Like its predecessor agency did in 1999, the Department of Homeland Security acknowledged last year that expanding the public-charge rule could lead to “worse health outcomes” and “increased prevalence of communicable diseases.” However, those risks are worthwhile, the agency argued, because they increase “self-sufficiency” among immigrants.
But “none of us can be self-sufficient in the face of a widespread epidemic,” Parmet said almost two years ago, in a Health Affairs column that warned against the impacts of the public-charge rule. These were easy dots to connect after a decade studying immigration and infectious disease, she told me. “It was obvious,” she said. “Should a pandemic arise, you have a perfect time bomb.” But “it’s getting a little scary when Cassandra proves true.”
Before the pandemic hit, Vega felt like she was on the verge of two big victories. A bill Chelsea Collaborative was backing that would allow undocumented Massachusetts residents to get a driver’s license was gaining momentum. And, after two years of preparation, she was ready to mobilize an army of staff and volunteers to ensure a historic response level to the U.S. census. She was already imagining the new roads and fixed-up schools that census-driven funding would bring, once her people managed to convince Chelsea residents that their information wouldn’t be shared with ICE.
Now her volunteers are instead trying to get the community to quarantine safely. In mid-April, the city of Chelsea partnered with neighboring towns to rent space at a Quality Inn where sick residents could convalesce without spreading the disease to family members in overcrowded housing. Hardly anyone showed up. “The rhetoric from Washington over the last four years has made people fearful of seeking help,” Tom Ambrosino, Chelsea’s city manager, told me. “That’s where efforts are stymied.”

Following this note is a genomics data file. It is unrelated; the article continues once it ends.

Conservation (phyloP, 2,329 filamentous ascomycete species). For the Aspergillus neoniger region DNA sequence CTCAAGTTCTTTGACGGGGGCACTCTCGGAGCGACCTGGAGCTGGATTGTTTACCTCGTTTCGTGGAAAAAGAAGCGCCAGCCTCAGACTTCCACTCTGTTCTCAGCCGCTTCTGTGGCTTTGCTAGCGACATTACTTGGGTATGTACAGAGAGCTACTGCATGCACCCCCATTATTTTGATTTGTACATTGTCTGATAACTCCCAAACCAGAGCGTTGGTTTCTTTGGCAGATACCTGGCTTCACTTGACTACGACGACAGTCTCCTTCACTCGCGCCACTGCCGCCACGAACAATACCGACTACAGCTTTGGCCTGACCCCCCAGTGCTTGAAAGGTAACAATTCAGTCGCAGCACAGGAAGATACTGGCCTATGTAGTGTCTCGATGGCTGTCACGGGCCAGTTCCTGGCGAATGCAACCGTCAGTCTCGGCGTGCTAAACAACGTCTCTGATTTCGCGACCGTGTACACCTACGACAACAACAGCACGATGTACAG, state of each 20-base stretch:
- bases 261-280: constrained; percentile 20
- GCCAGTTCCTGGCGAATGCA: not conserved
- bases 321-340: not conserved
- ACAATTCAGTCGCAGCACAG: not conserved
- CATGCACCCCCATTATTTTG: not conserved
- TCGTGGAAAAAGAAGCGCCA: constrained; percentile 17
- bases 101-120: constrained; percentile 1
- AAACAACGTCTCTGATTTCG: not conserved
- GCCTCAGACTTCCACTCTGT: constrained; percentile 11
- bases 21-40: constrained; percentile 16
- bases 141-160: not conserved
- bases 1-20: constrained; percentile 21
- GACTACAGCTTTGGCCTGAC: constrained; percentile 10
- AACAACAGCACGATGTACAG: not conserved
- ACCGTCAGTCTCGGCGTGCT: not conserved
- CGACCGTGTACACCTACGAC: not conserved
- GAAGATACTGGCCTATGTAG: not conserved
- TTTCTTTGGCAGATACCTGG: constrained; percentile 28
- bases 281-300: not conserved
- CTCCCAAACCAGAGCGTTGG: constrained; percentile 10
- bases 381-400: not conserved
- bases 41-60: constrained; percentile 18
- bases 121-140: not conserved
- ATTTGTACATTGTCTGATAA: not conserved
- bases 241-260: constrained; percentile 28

Vega learned that a 48-year-old undocumented food-factory worker was self-isolating in a basement, sleeping on a piece of plywood next to a space heater despite the scattered April snow showers. When we spoke a week later, after Vega intervened, the man was comfortable and feeling better, spending the day watching TV in the Quality Inn. MGH nurses checked on him at intervals. He didn’t know what would happen to his job at a frozen-fish processing plant, or how he would make the $350 rent he pays for the room he shares with another man in a two-bedroom apartment.
By early May, the makeshift safety net seemed almost institutional. The Chelsea Collaborative’s storefront headquarters on Broadway Street looked something like the stockroom of a grocery store, ripening bananas and mangoes stacked along walls brightly painted with murals. A tower of donated Pampers reached the ceiling.
Vega had sliced her hand open while unloading a pallet of pineapples and wore a hot-pink bandage over a dozen stitches. She’d swapped her business-casual attire for sweats weeks ago, and her perfume for disinfectant. “I used to wear Chanel,” she said. “Now it’s Lysol.” Her voice had worn down to a squeak.
But she seemed energized by the work. “They rely heavily on us because they trust us,” she said. “These families have an urgent need, and I have to find it in me to make things happen for them.”
Stimulus checks would not be arriving for the undocumented. For now, they would wait for food and diapers in a line that stretched down the street, around the block, and back to the front door of La Collaborativa.